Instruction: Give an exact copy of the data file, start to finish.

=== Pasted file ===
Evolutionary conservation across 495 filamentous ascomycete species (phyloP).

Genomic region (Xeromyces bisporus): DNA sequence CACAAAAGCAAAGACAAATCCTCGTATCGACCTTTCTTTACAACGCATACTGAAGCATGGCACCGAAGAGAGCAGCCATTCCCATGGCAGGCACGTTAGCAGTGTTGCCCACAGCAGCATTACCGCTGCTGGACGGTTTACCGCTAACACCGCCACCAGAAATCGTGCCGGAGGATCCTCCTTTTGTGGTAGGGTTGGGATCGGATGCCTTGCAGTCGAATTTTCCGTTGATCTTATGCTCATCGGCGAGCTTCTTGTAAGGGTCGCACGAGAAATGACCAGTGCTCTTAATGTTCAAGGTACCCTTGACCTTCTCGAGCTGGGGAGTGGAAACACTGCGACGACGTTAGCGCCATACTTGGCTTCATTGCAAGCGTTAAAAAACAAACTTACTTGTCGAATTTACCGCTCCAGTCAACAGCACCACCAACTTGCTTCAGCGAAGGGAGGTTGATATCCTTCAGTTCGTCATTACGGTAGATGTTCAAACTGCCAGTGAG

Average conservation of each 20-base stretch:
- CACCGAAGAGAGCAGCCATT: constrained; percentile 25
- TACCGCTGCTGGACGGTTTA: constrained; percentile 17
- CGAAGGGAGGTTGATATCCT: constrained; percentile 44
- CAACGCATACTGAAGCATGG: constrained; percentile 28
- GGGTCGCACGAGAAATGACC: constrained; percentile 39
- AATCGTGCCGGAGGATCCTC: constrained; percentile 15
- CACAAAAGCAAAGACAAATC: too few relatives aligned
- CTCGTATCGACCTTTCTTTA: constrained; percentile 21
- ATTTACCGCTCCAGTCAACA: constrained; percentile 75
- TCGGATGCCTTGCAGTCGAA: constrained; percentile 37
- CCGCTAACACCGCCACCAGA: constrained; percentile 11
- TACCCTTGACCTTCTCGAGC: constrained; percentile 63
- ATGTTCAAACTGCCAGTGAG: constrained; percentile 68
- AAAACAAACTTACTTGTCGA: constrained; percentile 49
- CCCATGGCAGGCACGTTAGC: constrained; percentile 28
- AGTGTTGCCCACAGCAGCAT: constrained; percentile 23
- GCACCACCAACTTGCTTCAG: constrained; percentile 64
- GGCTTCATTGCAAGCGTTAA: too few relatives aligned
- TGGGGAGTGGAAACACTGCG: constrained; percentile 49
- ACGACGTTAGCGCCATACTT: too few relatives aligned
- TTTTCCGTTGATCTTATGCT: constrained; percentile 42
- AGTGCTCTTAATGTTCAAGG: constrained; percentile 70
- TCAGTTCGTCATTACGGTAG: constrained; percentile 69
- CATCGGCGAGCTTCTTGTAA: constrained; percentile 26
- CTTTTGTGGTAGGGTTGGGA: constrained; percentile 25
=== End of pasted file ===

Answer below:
Evolutionary conservation across 495 filamentous ascomycete species (phyloP).

Genomic region (Xeromyces bisporus): DNA sequence CACAAAAGCAAAGACAAATCCTCGTATCGACCTTTCTTTACAACGCATACTGAAGCATGGCACCGAAGAGAGCAGCCATTCCCATGGCAGGCACGTTAGCAGTGTTGCCCACAGCAGCATTACCGCTGCTGGACGGTTTACCGCTAACACCGCCACCAGAAATCGTGCCGGAGGATCCTCCTTTTGTGGTAGGGTTGGGATCGGATGCCTTGCAGTCGAATTTTCCGTTGATCTTATGCTCATCGGCGAGCTTCTTGTAAGGGTCGCACGAGAAATGACCAGTGCTCTTAATGTTCAAGGTACCCTTGACCTTCTCGAGCTGGGGAGTGGAAACACTGCGACGACGTTAGCGCCATACTTGGCTTCATTGCAAGCGTTAAAAAACAAACTTACTTGTCGAATTTACCGCTCCAGTCAACAGCACCACCAACTTGCTTCAGCGAAGGGAGGTTGATATCCTTCAGTTCGTCATTACGGTAGATGTTCAAACTGCCAGTGAG

Average conservation of each 20-base stretch:
- CACCGAAGAGAGCAGCCATT: constrained; percentile 25
- TACCGCTGCTGGACGGTTTA: constrained; percentile 17
- CGAAGGGAGGTTGATATCCT: constrained; percentile 44
- CAACGCATACTGAAGCATGG: constrained; percentile 28
- GGGTCGCACGAGAAATGACC: constrained; percentile 39
- AATCGTGCCGGAGGATCCTC: constrained; percentile 15
- CACAAAAGCAAAGACAAATC: too few relatives aligned
- CTCGTATCGACCTTTCTTTA: constrained; percentile 21
- ATTTACCGCTCCAGTCAACA: constrained; percentile 75
- TCGGATGCCTTGCAGTCGAA: constrained; percentile 37
- CCGCTAACACCGCCACCAGA: constrained; percentile 11
- TACCCTTGACCTTCTCGAGC: constrained; percentile 63
- ATGTTCAAACTGCCAGTGAG: constrained; percentile 68
- AAAACAAACTTACTTGTCGA: constrained; percentile 49
- CCCATGGCAGGCACGTTAGC: constrained; percentile 28
- AGTGTTGCCCACAGCAGCAT: constrained; percentile 23
- GCACCACCAACTTGCTTCAG: constrained; percentile 64
- GGCTTCATTGCAAGCGTTAA: too few relatives aligned
- TGGGGAGTGGAAACACTGCG: constrained; percentile 49
- ACGACGTTAGCGCCATACTT: too few relatives aligned
- TTTTCCGTTGATCTTATGCT: constrained; percentile 42
- AGTGCTCTTAATGTTCAAGG: constrained; percentile 70
- TCAGTTCGTCATTACGGTAG: constrained; percentile 69
- CATCGGCGAGCTTCTTGTAA: constrained; percentile 26
- CTTTTGTGGTAGGGTTGGGA: constrained; percentile 25